Anti-discrimination laws and exemptions

Religion has a particularly complicated relationship to non-discrimination as religious bodies and institutions make two very distinct and in some ways conflicting demands of the law in this area.

On the one hand, religious individuals claim legal protection from discrimination. That is why the law prohibits discrimination on grounds of religion in areas such as employment. For religious freedom to be properly protected, individuals should, for example, not be fired from their jobs because their employer disapproves of their religious choices.

On the other hand, religious institutions and individuals sometimes seek the right to discriminate, normally by refusing to employ someone in order to protect the ethos of a religiously-owned institution or by refusing to provide goods or services to a person, usually in order to avoid condoning or facilitating sinful conduct.

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The Legal, Research and Policy Work of the Equality and Human Rights Commission on Religion or Belief

The Legal, Research and Policy Work of the Equality and Human Rights Commission on Religion or Belief

David Perfect

23 January 2014 (updated March 2015)


This paper explores the legal, research and policy work on religion or belief that has been carried out by the Equality and Human Rights Commission (EHRC) since its establishment in 2007.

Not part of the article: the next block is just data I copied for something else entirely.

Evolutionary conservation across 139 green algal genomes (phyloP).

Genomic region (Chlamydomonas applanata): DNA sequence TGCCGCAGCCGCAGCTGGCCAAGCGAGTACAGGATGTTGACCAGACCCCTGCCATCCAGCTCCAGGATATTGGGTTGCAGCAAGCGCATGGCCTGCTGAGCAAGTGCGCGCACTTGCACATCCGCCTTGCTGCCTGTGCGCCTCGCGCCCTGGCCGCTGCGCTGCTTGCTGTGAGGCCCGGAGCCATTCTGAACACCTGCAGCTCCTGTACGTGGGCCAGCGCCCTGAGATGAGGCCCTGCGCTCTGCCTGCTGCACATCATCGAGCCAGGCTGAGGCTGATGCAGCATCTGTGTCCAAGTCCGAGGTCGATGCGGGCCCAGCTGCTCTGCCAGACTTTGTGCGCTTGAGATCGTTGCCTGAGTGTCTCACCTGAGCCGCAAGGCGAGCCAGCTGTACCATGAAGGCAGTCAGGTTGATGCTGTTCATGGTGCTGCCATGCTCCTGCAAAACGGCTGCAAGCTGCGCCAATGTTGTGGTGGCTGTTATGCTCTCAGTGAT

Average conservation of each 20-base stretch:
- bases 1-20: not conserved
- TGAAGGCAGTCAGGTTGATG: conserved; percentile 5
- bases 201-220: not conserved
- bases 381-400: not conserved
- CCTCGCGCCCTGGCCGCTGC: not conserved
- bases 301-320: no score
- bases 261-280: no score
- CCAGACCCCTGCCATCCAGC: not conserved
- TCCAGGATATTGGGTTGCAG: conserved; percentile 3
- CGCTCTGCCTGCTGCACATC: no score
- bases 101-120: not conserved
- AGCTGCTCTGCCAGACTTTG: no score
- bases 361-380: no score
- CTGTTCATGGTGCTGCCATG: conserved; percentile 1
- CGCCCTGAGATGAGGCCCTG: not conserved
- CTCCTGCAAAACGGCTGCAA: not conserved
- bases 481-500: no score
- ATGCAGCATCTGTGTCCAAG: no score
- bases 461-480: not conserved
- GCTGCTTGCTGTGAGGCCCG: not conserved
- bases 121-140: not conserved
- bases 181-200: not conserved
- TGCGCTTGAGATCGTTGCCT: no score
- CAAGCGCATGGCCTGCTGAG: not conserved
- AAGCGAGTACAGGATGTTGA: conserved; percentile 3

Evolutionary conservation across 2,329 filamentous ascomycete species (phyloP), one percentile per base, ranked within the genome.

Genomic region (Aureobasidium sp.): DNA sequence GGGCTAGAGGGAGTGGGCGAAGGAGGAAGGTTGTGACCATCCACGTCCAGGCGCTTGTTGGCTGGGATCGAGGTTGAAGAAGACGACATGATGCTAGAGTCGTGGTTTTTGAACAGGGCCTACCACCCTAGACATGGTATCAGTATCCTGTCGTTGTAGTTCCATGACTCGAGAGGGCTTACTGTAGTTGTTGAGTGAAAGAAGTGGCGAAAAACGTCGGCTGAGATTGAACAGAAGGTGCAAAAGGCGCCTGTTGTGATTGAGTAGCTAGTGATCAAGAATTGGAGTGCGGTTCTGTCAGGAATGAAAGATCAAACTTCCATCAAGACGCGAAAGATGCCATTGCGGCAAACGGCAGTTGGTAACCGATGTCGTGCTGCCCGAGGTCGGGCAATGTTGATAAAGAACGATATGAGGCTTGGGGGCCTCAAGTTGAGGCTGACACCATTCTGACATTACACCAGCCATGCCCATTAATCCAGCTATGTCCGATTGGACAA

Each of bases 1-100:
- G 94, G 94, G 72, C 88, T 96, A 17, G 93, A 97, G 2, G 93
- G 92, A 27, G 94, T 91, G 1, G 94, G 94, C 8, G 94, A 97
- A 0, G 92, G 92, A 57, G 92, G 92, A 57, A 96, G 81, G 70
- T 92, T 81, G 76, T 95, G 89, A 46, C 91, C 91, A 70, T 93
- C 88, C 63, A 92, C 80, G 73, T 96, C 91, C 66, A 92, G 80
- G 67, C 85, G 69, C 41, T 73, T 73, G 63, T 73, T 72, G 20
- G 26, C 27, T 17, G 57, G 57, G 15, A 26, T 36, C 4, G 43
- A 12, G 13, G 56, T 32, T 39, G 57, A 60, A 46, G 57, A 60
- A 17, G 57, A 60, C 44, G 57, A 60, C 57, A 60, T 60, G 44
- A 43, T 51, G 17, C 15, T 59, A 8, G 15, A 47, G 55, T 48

EHRC structure and responsibilities

The EHRC is a non-departmental public body which was established in October 2007. Its sponsor body is the Government Equalities Office. It has a statutory role for seven equality strands (age, disability, ethnicity/race, gender, religion or belief, sexual orientation and transgender) and two other protected characteristics (pregnancy and maternity; and marriage and civil partnership) and has been a National Human Rights Institution since 2011. The EHRC, which replaced three previous bodies, the Equal Opportunities Commission, the Commission for Racial Equality and the Disability Rights Commission, is a GB-wide body with offices in Glasgow and Cardiff. Its current Chair is Baroness Onora O’Neill and there are currently eleven other Commissioners; its core functions include legal, policy, research and communications work. A small number of policy, legal and research staff specialise on religion or belief issues.

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2013, Russia

Radicalism or Reconciliation in Russia? – focusing on Religion in the North Caucasus

Radicalism or Reconciliation in Russia?
Focusing on Religion in the North Caucasus

Neville Kyrke-Smith

Censorship, Imprisonment and Death